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Blockwatch Beat: Your Westside resource
There is a new face on the streets of the Westside.
The 19th Precinct has a new police liaison officer with the SRB, officer Ken Ramos. I was able to meet with him recently and find out a little bit more about him.
Officer Ramos is a Cleveland native and is bi-lingual. He grew up seeing neighborhood blockwatches make a difference as his mother was involved in a blockwatch and community efforts to rid their neighborhood of prostitutes and crime.
He came to Columbus in 1987 for the National Guard and joined the Columbus Division of Police in 1993. He is a trained flight instructor for the helicopter division and was a patrol pilot.
Officer Ramos is excited about his new position within the Columbus Division of Police and is committed to working with the residents of 19th Precinct, especially by reaching out to the Hispanic community. The direct number for Ramos is 645-1419.
Welcome to the Westside, Officer Ramos!
In other news, it is always nice to start a new year with good news, and it is certainly available on the Westside in this column. The best piece of news is that being a neighbor who is willing to stick their neck out for another neighbor really does pay off.
Last week, a resident of Westgate happened to look out of her window sometime during the day and saw a stranger on a neighbor’s porch. She was fairly certain that he wasn’t someone the neighbor knew and her suspicions were confirmed when he went around the back of the house. She sent her husband out to check on it and sure enough, he had broken in by kicking in the back door.
They called 9-1-1.
The police were there immediately and apprehended the intruder, who was ready to walk out with her television. That is the power of watching out for each other and making sure that anything suspicious is checked out and reported. Thank you to all involved for helping keep our neighborhood safe.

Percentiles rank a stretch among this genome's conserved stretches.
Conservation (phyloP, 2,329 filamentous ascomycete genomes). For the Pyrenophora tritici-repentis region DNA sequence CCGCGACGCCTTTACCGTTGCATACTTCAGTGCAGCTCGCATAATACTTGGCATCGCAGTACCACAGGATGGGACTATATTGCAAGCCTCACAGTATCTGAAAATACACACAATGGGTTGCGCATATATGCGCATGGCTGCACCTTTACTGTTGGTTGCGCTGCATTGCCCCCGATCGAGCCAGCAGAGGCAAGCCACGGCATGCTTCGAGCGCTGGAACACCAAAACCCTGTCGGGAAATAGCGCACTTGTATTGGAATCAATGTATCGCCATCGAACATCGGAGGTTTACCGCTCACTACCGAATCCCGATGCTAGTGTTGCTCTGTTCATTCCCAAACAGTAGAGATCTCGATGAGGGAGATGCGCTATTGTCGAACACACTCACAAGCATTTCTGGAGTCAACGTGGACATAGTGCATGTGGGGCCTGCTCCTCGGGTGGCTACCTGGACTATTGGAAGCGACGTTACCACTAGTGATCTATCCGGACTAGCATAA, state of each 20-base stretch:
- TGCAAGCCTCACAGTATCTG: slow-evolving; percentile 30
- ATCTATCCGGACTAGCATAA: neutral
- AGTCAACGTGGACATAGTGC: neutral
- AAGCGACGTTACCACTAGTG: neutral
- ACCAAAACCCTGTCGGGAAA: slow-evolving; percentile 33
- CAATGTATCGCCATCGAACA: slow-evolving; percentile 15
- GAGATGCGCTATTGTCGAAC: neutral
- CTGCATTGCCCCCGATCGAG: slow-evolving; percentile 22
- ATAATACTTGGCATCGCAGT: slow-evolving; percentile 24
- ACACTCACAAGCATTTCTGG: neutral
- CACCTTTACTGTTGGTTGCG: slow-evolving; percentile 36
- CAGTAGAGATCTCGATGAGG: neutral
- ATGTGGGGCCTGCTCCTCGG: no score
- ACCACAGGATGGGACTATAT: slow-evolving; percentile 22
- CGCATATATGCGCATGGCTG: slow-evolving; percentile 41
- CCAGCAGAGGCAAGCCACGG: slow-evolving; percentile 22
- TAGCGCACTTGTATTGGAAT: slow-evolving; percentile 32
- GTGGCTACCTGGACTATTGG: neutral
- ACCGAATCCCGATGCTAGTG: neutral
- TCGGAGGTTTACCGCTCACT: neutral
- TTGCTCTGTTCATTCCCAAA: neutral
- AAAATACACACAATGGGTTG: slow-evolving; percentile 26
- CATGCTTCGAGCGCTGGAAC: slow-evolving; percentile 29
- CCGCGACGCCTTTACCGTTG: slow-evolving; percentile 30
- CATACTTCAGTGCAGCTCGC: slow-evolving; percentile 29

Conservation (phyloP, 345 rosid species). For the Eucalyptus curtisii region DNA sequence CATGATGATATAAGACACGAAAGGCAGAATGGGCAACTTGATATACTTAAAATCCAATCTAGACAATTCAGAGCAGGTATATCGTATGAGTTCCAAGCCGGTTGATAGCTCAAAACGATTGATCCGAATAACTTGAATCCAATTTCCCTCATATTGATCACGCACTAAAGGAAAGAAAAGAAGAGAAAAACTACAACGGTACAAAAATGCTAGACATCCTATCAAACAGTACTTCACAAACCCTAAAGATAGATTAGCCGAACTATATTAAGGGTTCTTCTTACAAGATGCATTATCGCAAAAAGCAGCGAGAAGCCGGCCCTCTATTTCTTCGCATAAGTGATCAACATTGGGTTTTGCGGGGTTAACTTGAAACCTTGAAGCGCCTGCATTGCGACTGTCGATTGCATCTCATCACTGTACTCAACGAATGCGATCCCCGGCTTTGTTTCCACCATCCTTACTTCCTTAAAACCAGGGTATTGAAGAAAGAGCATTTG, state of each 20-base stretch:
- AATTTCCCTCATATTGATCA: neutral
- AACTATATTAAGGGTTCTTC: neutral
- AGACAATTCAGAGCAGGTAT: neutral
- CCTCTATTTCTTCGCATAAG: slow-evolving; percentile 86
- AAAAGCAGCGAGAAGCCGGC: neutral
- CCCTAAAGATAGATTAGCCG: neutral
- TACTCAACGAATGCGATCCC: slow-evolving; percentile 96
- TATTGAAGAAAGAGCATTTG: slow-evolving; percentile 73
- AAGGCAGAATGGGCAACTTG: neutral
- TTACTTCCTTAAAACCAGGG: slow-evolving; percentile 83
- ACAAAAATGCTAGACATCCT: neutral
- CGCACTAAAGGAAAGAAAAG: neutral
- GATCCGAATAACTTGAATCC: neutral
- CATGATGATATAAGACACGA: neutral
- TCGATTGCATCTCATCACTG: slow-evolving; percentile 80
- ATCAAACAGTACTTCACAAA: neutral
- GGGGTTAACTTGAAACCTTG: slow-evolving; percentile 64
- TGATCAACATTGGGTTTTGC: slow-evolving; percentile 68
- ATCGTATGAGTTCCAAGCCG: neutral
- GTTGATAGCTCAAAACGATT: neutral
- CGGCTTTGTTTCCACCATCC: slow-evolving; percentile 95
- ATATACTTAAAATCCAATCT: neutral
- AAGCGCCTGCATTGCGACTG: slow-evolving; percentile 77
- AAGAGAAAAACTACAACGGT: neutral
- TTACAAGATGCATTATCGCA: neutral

Although it has been quiet in some parts of the Westside, it is not that way everywhere. Please join a blockwatch or be a part of your community and reach out to others.
Blockwatches don’t seem like they do much when there is not a lot of crime, but they do. They serve a purpose of keeping people connected and spreading news. A blockwatch works closely with the police to keep them updated and showing the need for patrols in the neighborhood. It is one way to show that a community cares about it’s own and it also helps to keep crime at bay.
When criminals know that an area is being watched, they may just chose to walk on by and not engage in a “crime of opportunity.” A blockwatch encourages neighbors to look out for one another and to know each other. The neighbor I spoke of previously was able to identify the thief because she knew her neighbor and that the man was not a friend of hers.
When we stop caring and start looking the other way, we can kiss our neighborhood goodbye. Don’t let that happen!
On a final note, spring will be here before you know it and then comes the fun of fence-talking and finding out what your neighbor has been doing all winter. Think blue skies, some of that funny looking yellow stuff shining through your windows, and getting out and about! With that comes neighborhood beautification and we have the perfect way to participate.
Friends of Westgate Park have set dates for spring plantings and cleanups and we are looking for some good gardeners and folks who would like to participate in the sprucing up of Westgate Park. For more information, contact Lisa Grazier (see the sidebar) or Sue Laughlin at SueLaughlin@sbcglobal.net. Look for the dates in the February installment of the Blockwatch Beat.
Until next month, remember that crime is negative but community involvement, positive.
Lisa Grazier is coordinator of the Camp Chase Blockwatch.
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